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Apr 6, 2013

Open Letter From Eight Former Social Security Commissioners

April 4, 2013 


     As former Commissioners of the Social Security Administration (SSA), we write to express our significant concerns regarding a series recently aired on This American Life, All Things Considered, and National Public Radio stations across the U.S. ("Unfit for Work: The Startling Rise of Disability in America"). Our nation’s Social Security system serves as a vital lifeline for millions of individuals with severe disabilities. We feel compelled to share our unique insight into the Social Security system because we know firsthand the dangers of mischaracterizing the disability programs via sensational,anecdote-based media accounts, leaving vulnerable beneficiaries to pick up the pieces.           
     Approximately 1 in 5 of our fellow Americans live with disabilities, but only those with the most significant disabilities qualify for disability benefits under Title II and Title XVI of the Social Security Act. Title II Old Age, Survivors, and Disability Insurance (DI) benefits and Title XVI Supplemental Security Income (SSI) benefits provide critical support to millions of Americans with the most severe disabilities, as well as their dependents and survivors. Disabled beneficiaries often report multiple impairments, and many have such poor health that they are terminally ill: about 1 in 5 male DI beneficiaries and 1 in 7 female DI beneficiaries die within 5 years of receiving benefits. Despite their impairments, many beneficiaries at tempt work using the work incentives under the Social Security Act, and some do work part-time. For example, research by Mathematica and SSA finds that about 17 percent of beneficiaries worked in 2007. However,their earnings are generally very low (two-thirds of those who worked in 2007 earned less than $5,000 for the whole year), and only a small share are able to earn enough to be self-sufficient and leave the DI and SSI programs each year. Without Social Security or SSI, the alternatives for many beneficiaries are simply unthinkable.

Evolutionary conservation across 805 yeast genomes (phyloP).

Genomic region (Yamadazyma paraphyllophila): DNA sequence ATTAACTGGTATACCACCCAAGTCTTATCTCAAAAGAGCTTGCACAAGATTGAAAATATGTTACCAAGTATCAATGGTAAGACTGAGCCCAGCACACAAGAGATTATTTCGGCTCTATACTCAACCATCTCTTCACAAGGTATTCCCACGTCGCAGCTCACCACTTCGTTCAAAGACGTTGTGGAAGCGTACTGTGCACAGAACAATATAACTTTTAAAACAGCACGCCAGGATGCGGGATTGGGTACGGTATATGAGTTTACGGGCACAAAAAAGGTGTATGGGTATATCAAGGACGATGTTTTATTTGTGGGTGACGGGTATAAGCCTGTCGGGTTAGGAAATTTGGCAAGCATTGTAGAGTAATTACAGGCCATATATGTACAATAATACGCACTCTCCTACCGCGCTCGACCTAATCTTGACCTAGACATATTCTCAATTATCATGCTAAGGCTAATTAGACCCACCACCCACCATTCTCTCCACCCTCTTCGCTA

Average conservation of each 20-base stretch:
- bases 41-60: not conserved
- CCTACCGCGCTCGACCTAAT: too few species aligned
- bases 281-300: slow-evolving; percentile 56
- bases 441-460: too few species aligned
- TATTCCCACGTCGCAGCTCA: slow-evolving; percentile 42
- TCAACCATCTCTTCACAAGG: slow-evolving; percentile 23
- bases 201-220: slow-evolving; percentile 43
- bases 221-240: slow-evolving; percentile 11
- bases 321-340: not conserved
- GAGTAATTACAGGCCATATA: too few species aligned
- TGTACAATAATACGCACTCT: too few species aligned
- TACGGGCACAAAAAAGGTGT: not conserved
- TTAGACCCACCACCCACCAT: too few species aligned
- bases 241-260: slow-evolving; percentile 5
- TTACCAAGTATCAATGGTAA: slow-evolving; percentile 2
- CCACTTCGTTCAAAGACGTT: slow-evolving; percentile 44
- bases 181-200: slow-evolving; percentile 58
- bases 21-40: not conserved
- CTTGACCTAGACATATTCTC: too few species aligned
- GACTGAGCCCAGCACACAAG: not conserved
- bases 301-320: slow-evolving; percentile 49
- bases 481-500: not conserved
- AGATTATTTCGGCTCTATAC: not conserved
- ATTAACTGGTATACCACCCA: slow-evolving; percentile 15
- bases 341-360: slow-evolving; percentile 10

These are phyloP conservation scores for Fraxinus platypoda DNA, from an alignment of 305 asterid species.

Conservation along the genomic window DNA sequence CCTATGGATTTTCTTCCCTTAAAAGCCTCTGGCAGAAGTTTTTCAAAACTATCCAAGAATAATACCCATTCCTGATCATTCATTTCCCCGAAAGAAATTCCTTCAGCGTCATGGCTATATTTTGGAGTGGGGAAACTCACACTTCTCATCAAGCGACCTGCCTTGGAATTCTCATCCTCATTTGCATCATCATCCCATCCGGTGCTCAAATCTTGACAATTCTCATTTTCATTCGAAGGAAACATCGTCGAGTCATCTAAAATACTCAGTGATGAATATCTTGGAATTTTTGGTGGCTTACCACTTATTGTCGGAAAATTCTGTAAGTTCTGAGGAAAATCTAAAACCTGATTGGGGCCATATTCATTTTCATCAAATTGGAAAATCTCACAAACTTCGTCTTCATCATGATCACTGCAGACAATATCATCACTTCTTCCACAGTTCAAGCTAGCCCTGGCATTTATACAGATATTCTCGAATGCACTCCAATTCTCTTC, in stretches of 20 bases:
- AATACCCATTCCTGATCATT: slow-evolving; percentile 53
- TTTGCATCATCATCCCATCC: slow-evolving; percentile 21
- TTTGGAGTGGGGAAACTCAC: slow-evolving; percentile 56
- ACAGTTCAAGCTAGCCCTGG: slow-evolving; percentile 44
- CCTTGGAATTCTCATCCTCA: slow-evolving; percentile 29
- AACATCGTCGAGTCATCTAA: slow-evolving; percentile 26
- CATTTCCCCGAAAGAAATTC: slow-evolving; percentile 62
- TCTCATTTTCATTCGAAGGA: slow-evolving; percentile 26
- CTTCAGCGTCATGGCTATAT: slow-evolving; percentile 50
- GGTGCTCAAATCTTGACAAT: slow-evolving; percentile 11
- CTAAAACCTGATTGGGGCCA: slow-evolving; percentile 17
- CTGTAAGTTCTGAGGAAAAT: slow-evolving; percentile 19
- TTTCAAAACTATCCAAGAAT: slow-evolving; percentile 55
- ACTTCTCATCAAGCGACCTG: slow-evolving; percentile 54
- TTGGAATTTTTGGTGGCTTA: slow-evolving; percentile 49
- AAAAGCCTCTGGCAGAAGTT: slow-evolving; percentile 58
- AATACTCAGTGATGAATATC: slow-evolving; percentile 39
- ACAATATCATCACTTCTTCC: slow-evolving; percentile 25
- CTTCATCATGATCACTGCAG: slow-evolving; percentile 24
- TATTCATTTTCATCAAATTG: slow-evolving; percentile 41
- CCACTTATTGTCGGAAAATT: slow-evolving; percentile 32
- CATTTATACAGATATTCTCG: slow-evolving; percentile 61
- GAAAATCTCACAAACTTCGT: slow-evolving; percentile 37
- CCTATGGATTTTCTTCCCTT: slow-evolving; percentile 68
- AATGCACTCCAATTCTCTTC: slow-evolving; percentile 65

The statutory standard for approval is very strict, and was made even more so in 1996. To implement this strict standard, Social Security Administration (SSA) regulations, policies, and procedures require extensive documentation and medical evidence at all levels of the application process. Less than one-third of initial DI and SSI applications are approved, and only about 40 percent of adult DI and SSI applicants receive benefits even after all levels of appeal. As with adults, most children who apply are denied SSI, and only the most severely impaired qualify for benefits.